from NPR | Link to Source
Jennifer Higdon’s Dooryard Bloom derives its title from Walt Whitman’s poem (also set for soloists, chorus and orchestra in the 1940s by Paul Hindemith). Her work was commissioned by the Brooklyn Philharmonic, which gave the premiere with Nmon Ford last year.
The composer has published her thoughts on the piece:
“A near impossible task, to write about this piece of music which sets Walt Whitman’s ‘When Lilacs Last in the Dooryard Bloom’d.’ Normally, for a composer, the explanation of a piece is a much more straightforward affair. In this particular case, it is extremely difficult, maybe not even possible, for the text discusses and explores so many aspects of grief and loss. As a composer, I am hesitant to tread in this area with words (because Whitman did it so masterfully); I feel that only the musical notes that I write can do so in an appropriate manner. I can tell you, however, that I was moved by all of the stages of grief that Whitman examines in this poem, and that I was struck by the fact that he captures the extreme range of emotions that we all must face at some point.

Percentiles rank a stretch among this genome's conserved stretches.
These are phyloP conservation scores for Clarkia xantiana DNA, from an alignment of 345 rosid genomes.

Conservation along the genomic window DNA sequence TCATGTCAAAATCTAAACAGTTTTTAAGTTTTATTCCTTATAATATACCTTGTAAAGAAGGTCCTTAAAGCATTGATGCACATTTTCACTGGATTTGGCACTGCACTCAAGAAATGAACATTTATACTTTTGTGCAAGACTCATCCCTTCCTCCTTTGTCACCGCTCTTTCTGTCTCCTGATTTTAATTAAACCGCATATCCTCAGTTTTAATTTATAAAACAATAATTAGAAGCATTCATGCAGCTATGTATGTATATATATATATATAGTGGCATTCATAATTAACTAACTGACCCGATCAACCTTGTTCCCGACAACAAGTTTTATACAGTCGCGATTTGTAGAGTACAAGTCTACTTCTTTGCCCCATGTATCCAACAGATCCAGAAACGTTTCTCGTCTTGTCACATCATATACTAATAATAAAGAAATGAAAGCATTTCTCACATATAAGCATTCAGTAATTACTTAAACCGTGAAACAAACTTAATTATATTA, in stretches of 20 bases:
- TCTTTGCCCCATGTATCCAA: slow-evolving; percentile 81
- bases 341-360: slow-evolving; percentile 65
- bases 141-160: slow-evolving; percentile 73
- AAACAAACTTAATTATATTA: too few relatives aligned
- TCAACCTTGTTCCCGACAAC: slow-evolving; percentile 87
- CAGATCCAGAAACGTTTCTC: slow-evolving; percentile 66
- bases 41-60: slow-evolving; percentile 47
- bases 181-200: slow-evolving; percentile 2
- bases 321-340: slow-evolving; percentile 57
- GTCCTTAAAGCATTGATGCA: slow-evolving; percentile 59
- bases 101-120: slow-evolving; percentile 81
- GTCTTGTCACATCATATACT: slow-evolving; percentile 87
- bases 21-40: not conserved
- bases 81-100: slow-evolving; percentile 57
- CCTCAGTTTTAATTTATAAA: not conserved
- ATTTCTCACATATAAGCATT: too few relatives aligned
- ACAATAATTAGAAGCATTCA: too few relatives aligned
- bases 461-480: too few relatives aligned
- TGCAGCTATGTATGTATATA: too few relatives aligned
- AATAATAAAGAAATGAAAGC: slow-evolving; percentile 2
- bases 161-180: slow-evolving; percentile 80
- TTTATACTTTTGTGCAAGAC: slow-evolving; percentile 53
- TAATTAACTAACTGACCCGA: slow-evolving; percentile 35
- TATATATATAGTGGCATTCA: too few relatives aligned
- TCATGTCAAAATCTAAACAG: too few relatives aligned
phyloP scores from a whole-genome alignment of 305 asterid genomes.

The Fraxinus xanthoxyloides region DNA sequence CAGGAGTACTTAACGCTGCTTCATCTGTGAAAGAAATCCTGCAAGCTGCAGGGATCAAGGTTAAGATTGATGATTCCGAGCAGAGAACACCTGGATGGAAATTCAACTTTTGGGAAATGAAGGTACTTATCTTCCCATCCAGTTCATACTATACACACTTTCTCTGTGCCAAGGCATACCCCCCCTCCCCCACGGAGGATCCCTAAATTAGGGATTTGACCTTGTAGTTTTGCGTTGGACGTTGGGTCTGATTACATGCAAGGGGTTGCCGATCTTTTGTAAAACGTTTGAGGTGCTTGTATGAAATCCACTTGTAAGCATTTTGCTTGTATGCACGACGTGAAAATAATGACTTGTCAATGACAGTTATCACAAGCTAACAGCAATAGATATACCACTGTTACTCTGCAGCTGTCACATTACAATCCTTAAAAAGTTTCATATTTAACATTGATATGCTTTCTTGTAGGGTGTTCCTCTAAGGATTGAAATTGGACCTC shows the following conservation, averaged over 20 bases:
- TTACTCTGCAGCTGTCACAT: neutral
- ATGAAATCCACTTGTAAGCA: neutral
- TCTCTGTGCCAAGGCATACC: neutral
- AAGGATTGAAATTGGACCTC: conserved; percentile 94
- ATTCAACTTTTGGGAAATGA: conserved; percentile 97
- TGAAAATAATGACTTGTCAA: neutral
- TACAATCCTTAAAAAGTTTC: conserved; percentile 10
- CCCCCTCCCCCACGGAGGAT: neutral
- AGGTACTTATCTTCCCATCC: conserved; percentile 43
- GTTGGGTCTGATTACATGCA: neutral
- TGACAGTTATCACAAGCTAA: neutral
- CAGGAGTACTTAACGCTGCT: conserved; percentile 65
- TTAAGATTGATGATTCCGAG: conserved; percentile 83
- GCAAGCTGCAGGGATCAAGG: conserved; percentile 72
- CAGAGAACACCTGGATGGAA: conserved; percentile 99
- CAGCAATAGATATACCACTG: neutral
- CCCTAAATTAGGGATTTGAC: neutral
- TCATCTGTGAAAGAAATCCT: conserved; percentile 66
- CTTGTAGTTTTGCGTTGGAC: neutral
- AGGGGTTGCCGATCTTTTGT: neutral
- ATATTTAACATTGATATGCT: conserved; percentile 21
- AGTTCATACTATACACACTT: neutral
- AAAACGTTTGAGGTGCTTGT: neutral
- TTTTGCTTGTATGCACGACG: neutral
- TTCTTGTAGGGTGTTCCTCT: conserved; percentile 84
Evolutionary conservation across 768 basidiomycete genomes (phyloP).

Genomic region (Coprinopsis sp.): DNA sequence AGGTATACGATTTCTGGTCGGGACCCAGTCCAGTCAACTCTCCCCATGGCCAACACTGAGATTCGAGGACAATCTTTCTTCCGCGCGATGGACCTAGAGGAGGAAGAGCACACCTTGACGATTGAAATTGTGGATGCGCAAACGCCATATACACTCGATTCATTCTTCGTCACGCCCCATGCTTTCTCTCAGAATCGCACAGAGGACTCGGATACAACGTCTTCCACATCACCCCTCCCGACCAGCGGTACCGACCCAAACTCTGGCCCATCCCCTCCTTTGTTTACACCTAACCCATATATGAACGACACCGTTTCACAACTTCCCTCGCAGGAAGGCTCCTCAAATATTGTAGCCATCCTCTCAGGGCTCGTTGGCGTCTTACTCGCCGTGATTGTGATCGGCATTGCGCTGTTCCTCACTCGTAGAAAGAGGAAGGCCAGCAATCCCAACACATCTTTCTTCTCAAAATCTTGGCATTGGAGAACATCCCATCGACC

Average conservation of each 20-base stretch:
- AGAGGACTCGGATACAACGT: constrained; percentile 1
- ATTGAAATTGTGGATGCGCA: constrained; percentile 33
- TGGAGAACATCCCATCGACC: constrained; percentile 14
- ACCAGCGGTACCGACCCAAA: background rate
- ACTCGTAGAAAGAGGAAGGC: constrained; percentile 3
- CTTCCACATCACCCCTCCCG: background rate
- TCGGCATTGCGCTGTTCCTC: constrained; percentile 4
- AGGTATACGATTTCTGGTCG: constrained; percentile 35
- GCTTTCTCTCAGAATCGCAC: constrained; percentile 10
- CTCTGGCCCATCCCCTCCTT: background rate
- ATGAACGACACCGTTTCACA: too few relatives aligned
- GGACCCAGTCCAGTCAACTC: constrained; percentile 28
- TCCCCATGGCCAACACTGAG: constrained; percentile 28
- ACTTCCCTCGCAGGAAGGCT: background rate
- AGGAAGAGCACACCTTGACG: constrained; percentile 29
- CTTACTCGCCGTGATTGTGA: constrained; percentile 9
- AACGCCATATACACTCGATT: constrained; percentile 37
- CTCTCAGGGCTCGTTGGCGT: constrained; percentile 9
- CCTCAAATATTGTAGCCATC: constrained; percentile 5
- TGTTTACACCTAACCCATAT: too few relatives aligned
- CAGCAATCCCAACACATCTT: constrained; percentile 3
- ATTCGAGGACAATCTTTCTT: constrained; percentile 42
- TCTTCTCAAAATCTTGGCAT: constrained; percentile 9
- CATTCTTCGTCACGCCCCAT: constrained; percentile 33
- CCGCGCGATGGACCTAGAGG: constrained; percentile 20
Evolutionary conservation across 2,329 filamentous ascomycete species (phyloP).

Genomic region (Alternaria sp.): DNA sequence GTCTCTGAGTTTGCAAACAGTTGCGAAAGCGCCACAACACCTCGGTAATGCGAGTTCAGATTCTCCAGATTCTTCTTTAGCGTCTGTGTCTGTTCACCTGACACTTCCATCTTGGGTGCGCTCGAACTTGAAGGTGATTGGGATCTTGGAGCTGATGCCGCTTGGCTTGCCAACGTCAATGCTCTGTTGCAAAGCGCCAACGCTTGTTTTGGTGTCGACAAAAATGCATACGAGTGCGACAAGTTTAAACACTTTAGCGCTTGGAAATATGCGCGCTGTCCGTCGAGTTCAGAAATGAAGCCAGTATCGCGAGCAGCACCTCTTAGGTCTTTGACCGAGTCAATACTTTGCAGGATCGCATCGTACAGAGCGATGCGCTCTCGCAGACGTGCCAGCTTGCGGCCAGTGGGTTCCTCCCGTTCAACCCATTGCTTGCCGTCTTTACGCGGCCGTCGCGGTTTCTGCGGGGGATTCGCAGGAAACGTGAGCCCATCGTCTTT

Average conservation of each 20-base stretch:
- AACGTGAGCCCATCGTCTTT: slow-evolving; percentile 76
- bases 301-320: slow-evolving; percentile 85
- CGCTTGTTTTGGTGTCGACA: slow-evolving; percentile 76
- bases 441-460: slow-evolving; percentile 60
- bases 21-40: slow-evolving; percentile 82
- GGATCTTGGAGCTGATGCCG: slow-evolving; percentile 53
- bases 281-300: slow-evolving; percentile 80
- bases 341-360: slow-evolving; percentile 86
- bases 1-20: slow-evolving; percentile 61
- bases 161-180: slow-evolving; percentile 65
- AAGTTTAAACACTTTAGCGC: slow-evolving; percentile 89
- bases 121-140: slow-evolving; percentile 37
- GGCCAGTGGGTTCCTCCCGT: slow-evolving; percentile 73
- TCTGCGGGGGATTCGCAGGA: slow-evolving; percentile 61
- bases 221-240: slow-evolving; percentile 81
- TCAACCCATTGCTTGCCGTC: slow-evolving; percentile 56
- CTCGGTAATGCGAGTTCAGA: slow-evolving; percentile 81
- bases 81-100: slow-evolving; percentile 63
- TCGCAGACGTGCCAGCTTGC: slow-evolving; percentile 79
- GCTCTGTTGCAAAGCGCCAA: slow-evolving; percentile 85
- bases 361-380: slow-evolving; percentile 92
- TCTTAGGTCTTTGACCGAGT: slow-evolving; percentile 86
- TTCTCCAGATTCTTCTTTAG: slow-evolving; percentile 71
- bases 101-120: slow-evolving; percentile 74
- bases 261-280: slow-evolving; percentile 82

My title, Dooryard Bloom, is a play of words on Whitman’s title. A dooryard is defined as the yard next to the door of a house… which in this poem could mean many things… Is the yard the hereafter? Or is it a place leading to a passage? What is the bloom? The growth of a flower or a view of light? The lilacs blooming… are they representative of death or of life? Or of growth? Or of time passing… lilacs last. The beauty of music is the power to suggest things that even words might not convey. Therefore, take your own meaning from this piece, literally or emotionally or metaphorically… let it be your own dooryard.”
All text courtesy program notes for ‘A King Celebration’ from the Woodruff Arts Center, Atlanta, Ga.